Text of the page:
Toa Heftiba



Solving the Global ID Crisis with Blockchain

There are approximately 11 billion devices connected to the Internet today. As if that number wasn’t staggering enough, the figure is expected to surge to over 25 billion by the end of the decade.

This incredible rise in web connectivity for all forms of machines and devices, speaks, perhaps more than any other, to the growing need for reliable and accessible digital identity solutions.

At the individual level, having robust and effective identification tools allows people to interact with institutions and conduct trusted transactions with other individuals. At the level of organizations, companies need to have reliable methods for identifying and categorizing their clients. Only in this way can they effectively cater to their needs, deliver goods and services, and, perhaps most importantly, respond to changing factors influencing their markets and customer base.

However, the massive shift of human activity to the digital sphere and the risks that the trend has incurred is forcing changes in how identities work.

The age of data regulation has placed tremendous responsibility and new requirements on organizations that collect and store personal information – the details that form the very basis of identity. Years after some of the biggest data laws were passed, companies across industries are still struggling to find solutions that provide both the mandated level of security as well as the ease of access commensurate with business needs. Trends of individual users are also indicating a growing awareness of the failures of current identity models. Research has shown that 84% of customers will abandon an online purchase if there are indications a website isn’t able to securely store their identity.

Beyond security concerns, the simple lack of access to identity tools is still a major challenge affecting global populations. A World Bank survey found that over 1 billion individuals worldwide do not possess any form of identification. This figure includes half of all women in low-income countries. The difficulties obtaining reliable identification are a driving factor in the lack of access to healthcare, limited telecommunications, and the nearly two billion people worldwide without a bank account.

Is blockchain an answer to the ID challenge?

The invention and proliferation of blockchain, a technology that functions as a decentralized, digitized, and immutable ledger, has opened new possibilities for taking on the global identification challenge.

Using blockchain could address the three primary shortcomings of current ID models, namely, inaccessibility, insecurity, and fraud. One promising method, in particular, has been using tools known as ‘decentralized identifiers,’ or DIDs.

DIDs offer the high availability and cryptographic security necessary for a reliable ID. What’s more, all DIDs are globally unique, meaning there can, by design, be only one DID with specific cryptographic characteristics. This makes fraud in such a system, in theory, nearly impossible.

Within the DID system, the blockchain can function as the verifying device to allow any subject (either an individual or group) to be publicly identifiable. When a credential, such as a certificate, income statement, driver’s license, or passport, is issued, a public DID is attached to that credential and encoded on the blockchain. That DID becomes a permanent record of data. When a third party then seeks to verify the authenticity/validity of the credential, they can check the public DID on the blockchain to see who issued it without having to contact the issuing party.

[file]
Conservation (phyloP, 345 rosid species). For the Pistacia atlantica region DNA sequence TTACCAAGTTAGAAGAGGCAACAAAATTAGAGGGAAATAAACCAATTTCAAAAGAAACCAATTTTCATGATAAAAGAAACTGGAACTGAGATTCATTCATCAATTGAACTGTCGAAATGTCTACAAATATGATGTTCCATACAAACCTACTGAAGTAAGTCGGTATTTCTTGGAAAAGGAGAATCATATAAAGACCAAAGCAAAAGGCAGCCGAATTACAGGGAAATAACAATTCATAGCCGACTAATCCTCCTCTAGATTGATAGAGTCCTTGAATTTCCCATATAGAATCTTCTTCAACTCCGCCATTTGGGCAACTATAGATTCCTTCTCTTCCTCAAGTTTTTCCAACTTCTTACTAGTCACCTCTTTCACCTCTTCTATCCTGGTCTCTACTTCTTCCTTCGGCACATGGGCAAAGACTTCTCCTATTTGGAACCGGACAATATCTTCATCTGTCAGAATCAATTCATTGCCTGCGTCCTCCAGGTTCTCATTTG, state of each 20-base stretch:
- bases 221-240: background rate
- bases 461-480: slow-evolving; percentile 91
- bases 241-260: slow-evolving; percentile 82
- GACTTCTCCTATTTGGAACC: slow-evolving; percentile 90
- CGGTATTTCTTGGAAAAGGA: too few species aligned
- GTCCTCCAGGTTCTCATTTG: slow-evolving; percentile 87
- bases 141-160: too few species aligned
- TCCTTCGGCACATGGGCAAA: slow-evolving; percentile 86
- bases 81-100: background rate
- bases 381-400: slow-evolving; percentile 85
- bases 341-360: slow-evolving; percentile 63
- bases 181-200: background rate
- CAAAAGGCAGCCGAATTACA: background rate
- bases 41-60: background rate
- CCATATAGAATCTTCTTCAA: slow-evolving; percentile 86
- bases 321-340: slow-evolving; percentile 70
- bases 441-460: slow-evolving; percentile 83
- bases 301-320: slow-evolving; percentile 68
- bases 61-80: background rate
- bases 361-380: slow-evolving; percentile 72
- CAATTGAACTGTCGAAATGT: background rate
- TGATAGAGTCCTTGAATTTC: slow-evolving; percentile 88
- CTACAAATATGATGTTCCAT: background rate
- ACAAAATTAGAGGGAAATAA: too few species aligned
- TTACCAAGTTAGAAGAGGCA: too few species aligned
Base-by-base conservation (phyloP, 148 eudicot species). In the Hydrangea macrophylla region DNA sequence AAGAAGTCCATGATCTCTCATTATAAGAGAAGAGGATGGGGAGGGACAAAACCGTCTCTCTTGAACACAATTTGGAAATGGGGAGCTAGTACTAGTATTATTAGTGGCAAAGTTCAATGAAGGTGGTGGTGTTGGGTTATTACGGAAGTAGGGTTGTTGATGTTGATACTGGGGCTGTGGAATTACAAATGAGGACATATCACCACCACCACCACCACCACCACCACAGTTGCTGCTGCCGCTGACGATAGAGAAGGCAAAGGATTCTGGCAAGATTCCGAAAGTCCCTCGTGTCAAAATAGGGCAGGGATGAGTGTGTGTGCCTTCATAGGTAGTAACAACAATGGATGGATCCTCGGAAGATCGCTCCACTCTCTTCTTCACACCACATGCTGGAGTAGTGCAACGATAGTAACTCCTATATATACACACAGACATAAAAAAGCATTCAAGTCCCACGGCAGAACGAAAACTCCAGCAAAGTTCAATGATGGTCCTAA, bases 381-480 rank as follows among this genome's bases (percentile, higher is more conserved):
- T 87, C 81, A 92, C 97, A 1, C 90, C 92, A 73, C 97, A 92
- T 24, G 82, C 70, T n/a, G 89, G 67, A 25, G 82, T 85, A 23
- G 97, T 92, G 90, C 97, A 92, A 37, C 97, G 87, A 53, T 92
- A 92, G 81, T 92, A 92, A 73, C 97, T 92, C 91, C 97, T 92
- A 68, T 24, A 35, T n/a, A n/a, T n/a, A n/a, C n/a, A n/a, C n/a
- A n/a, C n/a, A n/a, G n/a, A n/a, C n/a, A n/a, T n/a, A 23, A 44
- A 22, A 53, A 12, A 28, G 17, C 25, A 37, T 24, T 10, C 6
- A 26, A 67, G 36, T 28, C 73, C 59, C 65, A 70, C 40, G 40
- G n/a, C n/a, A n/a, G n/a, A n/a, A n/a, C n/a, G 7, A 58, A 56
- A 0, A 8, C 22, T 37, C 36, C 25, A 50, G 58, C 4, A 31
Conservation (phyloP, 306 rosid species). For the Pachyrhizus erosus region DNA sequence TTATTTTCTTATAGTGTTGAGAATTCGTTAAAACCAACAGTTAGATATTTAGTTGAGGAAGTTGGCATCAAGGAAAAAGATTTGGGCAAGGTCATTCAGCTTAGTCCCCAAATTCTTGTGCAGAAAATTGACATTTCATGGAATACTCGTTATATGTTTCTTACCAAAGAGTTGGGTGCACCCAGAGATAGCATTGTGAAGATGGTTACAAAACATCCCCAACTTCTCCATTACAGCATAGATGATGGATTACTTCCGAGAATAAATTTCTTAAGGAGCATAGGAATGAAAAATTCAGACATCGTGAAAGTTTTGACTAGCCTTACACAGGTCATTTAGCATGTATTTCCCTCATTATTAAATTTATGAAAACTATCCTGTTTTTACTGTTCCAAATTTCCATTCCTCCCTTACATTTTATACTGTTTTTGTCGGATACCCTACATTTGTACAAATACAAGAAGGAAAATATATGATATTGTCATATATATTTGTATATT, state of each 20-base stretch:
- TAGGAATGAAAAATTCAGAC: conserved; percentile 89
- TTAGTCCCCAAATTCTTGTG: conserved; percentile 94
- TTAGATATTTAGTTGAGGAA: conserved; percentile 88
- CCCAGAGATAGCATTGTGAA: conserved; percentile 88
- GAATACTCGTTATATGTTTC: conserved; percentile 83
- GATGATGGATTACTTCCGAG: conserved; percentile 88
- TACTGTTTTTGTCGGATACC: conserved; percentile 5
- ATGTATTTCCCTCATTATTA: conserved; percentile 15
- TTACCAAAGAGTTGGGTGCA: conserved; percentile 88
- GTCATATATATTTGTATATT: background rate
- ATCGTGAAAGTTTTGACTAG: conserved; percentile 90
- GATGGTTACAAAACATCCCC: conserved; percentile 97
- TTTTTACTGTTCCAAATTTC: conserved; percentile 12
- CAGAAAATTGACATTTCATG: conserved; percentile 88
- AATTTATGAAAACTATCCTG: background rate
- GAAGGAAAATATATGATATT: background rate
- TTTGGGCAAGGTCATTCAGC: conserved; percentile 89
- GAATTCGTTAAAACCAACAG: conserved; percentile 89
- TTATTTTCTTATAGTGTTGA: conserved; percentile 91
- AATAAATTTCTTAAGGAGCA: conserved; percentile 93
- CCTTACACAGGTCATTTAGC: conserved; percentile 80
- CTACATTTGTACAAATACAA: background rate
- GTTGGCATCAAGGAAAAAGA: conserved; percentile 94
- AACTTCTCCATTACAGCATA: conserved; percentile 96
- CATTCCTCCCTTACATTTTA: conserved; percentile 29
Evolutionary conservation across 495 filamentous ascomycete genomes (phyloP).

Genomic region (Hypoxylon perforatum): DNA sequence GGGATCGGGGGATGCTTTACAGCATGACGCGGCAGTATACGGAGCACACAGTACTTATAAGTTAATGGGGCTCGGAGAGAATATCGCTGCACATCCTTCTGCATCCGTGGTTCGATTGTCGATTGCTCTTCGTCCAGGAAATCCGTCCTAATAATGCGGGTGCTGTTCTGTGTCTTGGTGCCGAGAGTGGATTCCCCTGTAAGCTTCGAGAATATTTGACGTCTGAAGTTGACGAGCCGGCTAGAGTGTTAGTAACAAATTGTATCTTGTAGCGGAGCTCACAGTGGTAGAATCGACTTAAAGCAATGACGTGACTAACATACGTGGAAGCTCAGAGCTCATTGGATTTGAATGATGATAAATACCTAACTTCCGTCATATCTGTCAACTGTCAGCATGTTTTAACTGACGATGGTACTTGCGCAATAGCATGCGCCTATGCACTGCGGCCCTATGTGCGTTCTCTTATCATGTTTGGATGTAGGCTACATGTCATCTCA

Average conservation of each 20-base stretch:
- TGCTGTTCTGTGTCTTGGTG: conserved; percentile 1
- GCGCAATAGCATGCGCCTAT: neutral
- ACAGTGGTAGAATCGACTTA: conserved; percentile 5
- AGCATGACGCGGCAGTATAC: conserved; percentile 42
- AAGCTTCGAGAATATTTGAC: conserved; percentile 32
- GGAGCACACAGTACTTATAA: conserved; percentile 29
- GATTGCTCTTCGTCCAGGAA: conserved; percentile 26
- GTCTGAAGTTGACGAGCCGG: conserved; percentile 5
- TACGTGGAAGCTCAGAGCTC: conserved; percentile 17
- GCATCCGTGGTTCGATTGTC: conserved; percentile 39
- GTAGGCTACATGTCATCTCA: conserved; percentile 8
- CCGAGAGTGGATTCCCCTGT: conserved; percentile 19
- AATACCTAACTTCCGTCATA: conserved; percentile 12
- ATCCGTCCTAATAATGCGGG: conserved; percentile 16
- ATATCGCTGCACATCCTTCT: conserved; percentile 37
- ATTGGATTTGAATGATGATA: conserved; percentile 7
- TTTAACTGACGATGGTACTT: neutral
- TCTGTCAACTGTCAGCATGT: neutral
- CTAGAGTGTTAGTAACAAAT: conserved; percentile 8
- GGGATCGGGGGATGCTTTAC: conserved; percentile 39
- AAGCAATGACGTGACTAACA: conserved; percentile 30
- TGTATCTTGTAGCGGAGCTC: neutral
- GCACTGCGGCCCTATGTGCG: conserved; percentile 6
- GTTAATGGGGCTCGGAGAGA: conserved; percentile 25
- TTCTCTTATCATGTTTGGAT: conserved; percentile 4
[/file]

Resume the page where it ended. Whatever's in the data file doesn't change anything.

In practice, the DID system relies on public/private key cryptography. This system would allow an individual to hold his or her ID in the form of a digitized private key which is then submitted in instances where authentication is required. This technological reality presents a tremendous opportunity to expand the dissemination of reliable IDs on a global scale.

Research into individuals lacking access to traditional financial institutions indicates that many, perhaps more than half, of those lacking official ID documents, do own smartphones. It is a simple feat to pair such devices with a decentralized identity, which can be verified in the form of a QR code.

Smart regulation and adoption

The core components of a blockchain-based digital ID issuance system are all widely used today. There are even several proof-of-concept prototype systems based on blockchain that have already been deployed.

The challenge at hand is making wide-scale adoption a reality, which in practical terms, means getting governments on board. Several advocates of public DIDs have created pilot programs designed for government use. The Netherlands-based Tykn for example, organized a trial program in Turkey, coordinating between multiple government agencies. The program aimed at addressing the growing number of refugees living and working in the country, allowing individuals with no prior credentials to acquire reliable and verifiable documentation.

These programs were geared toward solving a pertinent issue that policymakers were struggling with and DID specialists were able to find regulatory solutions that met government needs. Following the Tykn example, engineers created a platform for business owners to first verify their own traditional, state-issued IDs which were used to open a portal with a peer-to-peer connection with government agencies. This portal was then used as the basis for processing and issuing permits for refugees seeking employment from the business owner.

This is the pattern other blockchain-based identity schemes must take in order to achieve adoption. By identifying solutions for the problems facing elected officials and creatively crafting regulatory safeguards, decentralized, easy-access identity can become a solution to a pressing global challenge.